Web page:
But HR 9 requires much more than EPA is doing on dioxin now. After the risk assessment is complete, then HR 9 requires a full cost-benefit analysis. Furthermore, HR 9 requires that any decision likely to "cost" the economy more than $100 million must be accompanied by a full peer review panel of outside experts. (Or, the head of the Office of Management Budget (OMB) can require peer review, even if "costs" don't reach $100 million.) The peer review panel "shall not exclude peer reviewers with substantial and relevant expertise merely because they represent entities that may have a potential interest in the outcome," HR 9 says. In other words, flaks employed by regulated industries will be welcome.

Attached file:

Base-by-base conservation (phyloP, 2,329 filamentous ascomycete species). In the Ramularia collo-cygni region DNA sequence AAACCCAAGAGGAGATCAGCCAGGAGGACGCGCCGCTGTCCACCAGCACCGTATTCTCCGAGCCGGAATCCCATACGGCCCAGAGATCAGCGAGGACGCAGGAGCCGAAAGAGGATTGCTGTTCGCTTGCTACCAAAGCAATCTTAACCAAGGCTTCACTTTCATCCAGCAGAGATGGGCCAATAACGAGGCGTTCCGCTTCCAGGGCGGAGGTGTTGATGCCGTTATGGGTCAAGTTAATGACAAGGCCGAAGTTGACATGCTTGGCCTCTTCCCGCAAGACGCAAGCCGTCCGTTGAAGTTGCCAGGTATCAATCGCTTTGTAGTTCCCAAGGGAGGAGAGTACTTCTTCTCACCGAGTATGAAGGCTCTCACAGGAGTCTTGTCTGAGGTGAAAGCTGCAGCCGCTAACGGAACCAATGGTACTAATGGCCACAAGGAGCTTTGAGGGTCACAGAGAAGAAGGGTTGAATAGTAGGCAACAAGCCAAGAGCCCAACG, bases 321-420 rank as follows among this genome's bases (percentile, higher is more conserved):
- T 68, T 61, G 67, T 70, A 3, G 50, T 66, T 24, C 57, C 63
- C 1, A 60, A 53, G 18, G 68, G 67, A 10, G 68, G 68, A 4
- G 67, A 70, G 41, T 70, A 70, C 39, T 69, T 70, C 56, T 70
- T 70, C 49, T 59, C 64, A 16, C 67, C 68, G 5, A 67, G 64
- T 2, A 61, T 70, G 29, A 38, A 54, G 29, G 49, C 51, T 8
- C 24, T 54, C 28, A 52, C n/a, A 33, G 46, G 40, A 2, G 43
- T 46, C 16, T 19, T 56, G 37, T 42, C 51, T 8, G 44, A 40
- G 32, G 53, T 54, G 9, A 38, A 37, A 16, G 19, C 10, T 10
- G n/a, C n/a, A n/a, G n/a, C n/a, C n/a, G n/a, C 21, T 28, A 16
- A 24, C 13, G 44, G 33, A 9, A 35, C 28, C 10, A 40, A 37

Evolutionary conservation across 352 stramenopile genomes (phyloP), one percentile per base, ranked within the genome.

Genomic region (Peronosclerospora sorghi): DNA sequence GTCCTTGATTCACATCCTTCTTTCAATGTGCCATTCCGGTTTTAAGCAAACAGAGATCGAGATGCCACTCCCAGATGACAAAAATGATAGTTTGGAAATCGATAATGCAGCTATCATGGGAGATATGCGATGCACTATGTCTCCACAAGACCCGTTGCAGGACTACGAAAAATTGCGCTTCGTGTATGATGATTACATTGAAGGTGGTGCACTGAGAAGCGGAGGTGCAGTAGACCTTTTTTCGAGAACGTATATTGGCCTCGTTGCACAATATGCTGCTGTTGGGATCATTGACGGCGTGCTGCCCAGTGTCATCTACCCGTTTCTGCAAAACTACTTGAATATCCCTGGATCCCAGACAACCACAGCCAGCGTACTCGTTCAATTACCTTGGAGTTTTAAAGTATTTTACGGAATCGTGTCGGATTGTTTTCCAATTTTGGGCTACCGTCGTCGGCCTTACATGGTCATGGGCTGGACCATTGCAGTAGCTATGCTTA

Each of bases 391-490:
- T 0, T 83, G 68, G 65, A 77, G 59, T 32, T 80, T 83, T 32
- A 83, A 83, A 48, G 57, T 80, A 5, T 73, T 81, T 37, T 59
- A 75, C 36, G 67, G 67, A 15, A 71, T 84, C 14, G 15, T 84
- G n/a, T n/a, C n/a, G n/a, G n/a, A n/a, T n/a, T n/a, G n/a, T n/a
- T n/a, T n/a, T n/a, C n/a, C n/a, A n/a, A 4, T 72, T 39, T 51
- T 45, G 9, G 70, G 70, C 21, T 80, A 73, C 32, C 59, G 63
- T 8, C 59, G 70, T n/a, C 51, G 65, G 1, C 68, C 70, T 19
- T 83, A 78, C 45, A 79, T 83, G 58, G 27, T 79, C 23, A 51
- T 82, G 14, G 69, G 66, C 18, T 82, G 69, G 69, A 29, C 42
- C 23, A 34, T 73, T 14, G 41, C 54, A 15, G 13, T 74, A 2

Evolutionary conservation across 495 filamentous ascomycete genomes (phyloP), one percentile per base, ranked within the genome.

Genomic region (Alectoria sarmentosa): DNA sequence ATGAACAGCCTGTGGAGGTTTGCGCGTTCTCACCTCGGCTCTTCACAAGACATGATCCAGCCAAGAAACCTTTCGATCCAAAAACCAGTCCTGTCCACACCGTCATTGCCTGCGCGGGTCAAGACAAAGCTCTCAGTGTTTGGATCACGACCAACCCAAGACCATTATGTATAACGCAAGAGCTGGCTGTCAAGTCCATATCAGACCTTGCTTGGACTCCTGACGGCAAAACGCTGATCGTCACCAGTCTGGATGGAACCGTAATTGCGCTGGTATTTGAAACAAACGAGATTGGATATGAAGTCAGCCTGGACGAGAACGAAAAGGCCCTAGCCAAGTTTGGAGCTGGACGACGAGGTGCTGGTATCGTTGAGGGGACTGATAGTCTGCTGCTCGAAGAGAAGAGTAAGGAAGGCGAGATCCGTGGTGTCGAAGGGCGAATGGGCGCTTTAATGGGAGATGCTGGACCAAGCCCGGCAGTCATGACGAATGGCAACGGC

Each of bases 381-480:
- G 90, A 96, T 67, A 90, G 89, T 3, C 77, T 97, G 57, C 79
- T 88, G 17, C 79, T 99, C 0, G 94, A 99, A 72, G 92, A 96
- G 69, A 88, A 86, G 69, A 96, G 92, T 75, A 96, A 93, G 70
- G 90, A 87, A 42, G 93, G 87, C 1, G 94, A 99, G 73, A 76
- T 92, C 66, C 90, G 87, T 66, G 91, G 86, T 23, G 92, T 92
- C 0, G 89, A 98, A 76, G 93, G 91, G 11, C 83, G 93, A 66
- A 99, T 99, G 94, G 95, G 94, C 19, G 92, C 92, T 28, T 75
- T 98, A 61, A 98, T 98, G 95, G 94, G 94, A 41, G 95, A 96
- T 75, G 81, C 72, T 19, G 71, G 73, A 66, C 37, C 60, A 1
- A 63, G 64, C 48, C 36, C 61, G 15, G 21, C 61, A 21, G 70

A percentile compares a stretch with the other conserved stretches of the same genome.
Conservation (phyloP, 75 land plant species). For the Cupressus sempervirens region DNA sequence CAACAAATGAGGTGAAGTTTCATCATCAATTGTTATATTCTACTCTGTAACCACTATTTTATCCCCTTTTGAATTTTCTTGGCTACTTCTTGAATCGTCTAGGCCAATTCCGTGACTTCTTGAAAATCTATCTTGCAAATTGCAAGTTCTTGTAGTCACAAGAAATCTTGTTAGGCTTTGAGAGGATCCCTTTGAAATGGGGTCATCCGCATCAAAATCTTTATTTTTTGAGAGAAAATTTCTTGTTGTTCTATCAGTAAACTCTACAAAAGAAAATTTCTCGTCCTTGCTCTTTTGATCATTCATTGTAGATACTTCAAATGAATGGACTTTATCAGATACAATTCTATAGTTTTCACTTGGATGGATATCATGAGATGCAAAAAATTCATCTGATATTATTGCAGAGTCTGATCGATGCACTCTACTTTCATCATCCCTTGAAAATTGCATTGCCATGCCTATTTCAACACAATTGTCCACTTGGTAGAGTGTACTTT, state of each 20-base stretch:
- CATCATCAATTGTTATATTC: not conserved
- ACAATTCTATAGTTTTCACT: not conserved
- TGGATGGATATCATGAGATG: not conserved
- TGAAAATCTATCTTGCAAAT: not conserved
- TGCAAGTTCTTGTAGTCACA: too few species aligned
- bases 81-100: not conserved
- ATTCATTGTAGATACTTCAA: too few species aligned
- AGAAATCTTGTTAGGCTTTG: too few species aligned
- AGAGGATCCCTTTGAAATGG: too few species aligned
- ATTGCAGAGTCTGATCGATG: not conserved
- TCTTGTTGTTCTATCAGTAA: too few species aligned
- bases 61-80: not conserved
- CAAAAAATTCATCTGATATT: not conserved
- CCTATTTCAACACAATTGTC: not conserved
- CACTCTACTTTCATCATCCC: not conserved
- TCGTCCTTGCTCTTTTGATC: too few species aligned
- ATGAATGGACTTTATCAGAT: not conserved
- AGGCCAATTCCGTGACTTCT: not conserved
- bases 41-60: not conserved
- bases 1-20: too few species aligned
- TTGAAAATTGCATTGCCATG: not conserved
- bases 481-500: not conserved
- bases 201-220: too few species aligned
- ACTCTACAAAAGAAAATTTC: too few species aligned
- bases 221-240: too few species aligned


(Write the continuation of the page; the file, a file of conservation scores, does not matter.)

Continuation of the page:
After the risk analysis is done, and the cost-benefit analysis is tallied up, and the peer-panel of industry consultants has taken its bite, then the head of the government agency must "certify" that all of the analyses are "based on objective and unbiased scientific and economic evaluations of all significant and relevant information and risk assessments provided to the agency by interested parties relating to the costs, risks, and risk reduction and other benefits addressed by the rule." Further, the agency head must "certify" that "the incremental risk reduction or other benefits of any strategy chosen will be likely to justify, and be reasonably related to, the incremental costs incurred by State, local, and tribal governments, the federal Government, and other public and private entities." And the agency head must "certify" that everything that has been "certified" is "supported by substantial evidence of [sic] the rulemaking record." In our opinion, this "certification" requirement will guarantees that only scientific opinions shared throughout industry will be used in risk assessments. If an issue is the least bit controversial or undecided within the scientific community, no agency head is going to "certify" it. Erring on the side of caution to protect public health will become even rarer than it is today.